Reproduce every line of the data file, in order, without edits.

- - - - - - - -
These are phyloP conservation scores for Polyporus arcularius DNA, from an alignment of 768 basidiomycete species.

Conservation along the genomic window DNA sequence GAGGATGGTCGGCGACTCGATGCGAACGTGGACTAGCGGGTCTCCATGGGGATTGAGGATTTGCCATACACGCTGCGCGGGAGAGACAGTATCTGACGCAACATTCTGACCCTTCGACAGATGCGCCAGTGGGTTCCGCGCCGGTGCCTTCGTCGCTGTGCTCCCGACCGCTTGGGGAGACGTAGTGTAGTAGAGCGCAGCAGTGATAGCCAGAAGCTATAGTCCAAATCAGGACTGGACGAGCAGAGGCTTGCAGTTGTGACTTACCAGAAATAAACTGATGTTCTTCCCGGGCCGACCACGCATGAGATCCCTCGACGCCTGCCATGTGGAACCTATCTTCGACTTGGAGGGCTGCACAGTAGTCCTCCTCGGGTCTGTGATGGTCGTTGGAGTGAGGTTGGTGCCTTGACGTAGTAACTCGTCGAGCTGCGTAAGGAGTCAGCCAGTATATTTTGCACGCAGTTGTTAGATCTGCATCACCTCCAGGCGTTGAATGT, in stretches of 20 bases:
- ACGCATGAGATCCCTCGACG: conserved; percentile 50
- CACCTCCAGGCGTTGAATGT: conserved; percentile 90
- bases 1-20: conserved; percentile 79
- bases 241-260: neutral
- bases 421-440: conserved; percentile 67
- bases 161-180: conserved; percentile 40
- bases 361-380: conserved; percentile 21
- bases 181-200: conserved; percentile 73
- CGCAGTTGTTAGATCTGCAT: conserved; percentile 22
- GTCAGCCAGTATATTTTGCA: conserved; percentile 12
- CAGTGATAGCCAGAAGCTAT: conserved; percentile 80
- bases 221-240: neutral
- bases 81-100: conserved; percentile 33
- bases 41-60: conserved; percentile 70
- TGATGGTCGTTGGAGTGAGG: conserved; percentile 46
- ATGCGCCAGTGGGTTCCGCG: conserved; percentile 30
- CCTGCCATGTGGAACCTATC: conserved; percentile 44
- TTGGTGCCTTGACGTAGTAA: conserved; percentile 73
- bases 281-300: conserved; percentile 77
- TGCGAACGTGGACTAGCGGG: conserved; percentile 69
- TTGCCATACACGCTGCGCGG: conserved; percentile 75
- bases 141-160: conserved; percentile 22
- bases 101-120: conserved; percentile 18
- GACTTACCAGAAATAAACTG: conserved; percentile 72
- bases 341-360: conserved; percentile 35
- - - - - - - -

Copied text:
These are phyloP conservation scores for Polyporus arcularius DNA, from an alignment of 768 basidiomycete species.

Conservation along the genomic window DNA sequence GAGGATGGTCGGCGACTCGATGCGAACGTGGACTAGCGGGTCTCCATGGGGATTGAGGATTTGCCATACACGCTGCGCGGGAGAGACAGTATCTGACGCAACATTCTGACCCTTCGACAGATGCGCCAGTGGGTTCCGCGCCGGTGCCTTCGTCGCTGTGCTCCCGACCGCTTGGGGAGACGTAGTGTAGTAGAGCGCAGCAGTGATAGCCAGAAGCTATAGTCCAAATCAGGACTGGACGAGCAGAGGCTTGCAGTTGTGACTTACCAGAAATAAACTGATGTTCTTCCCGGGCCGACCACGCATGAGATCCCTCGACGCCTGCCATGTGGAACCTATCTTCGACTTGGAGGGCTGCACAGTAGTCCTCCTCGGGTCTGTGATGGTCGTTGGAGTGAGGTTGGTGCCTTGACGTAGTAACTCGTCGAGCTGCGTAAGGAGTCAGCCAGTATATTTTGCACGCAGTTGTTAGATCTGCATCACCTCCAGGCGTTGAATGT, in stretches of 20 bases:
- ACGCATGAGATCCCTCGACG: conserved; percentile 50
- CACCTCCAGGCGTTGAATGT: conserved; percentile 90
- bases 1-20: conserved; percentile 79
- bases 241-260: neutral
- bases 421-440: conserved; percentile 67
- bases 161-180: conserved; percentile 40
- bases 361-380: conserved; percentile 21
- bases 181-200: conserved; percentile 73
- CGCAGTTGTTAGATCTGCAT: conserved; percentile 22
- GTCAGCCAGTATATTTTGCA: conserved; percentile 12
- CAGTGATAGCCAGAAGCTAT: conserved; percentile 80
- bases 221-240: neutral
- bases 81-100: conserved; percentile 33
- bases 41-60: conserved; percentile 70
- TGATGGTCGTTGGAGTGAGG: conserved; percentile 46
- ATGCGCCAGTGGGTTCCGCG: conserved; percentile 30
- CCTGCCATGTGGAACCTATC: conserved; percentile 44
- TTGGTGCCTTGACGTAGTAA: conserved; percentile 73
- bases 281-300: conserved; percentile 77
- TGCGAACGTGGACTAGCGGG: conserved; percentile 69
- TTGCCATACACGCTGCGCGG: conserved; percentile 75
- bases 141-160: conserved; percentile 22
- bases 101-120: conserved; percentile 18
- GACTTACCAGAAATAAACTG: conserved; percentile 72
- bases 341-360: conserved; percentile 35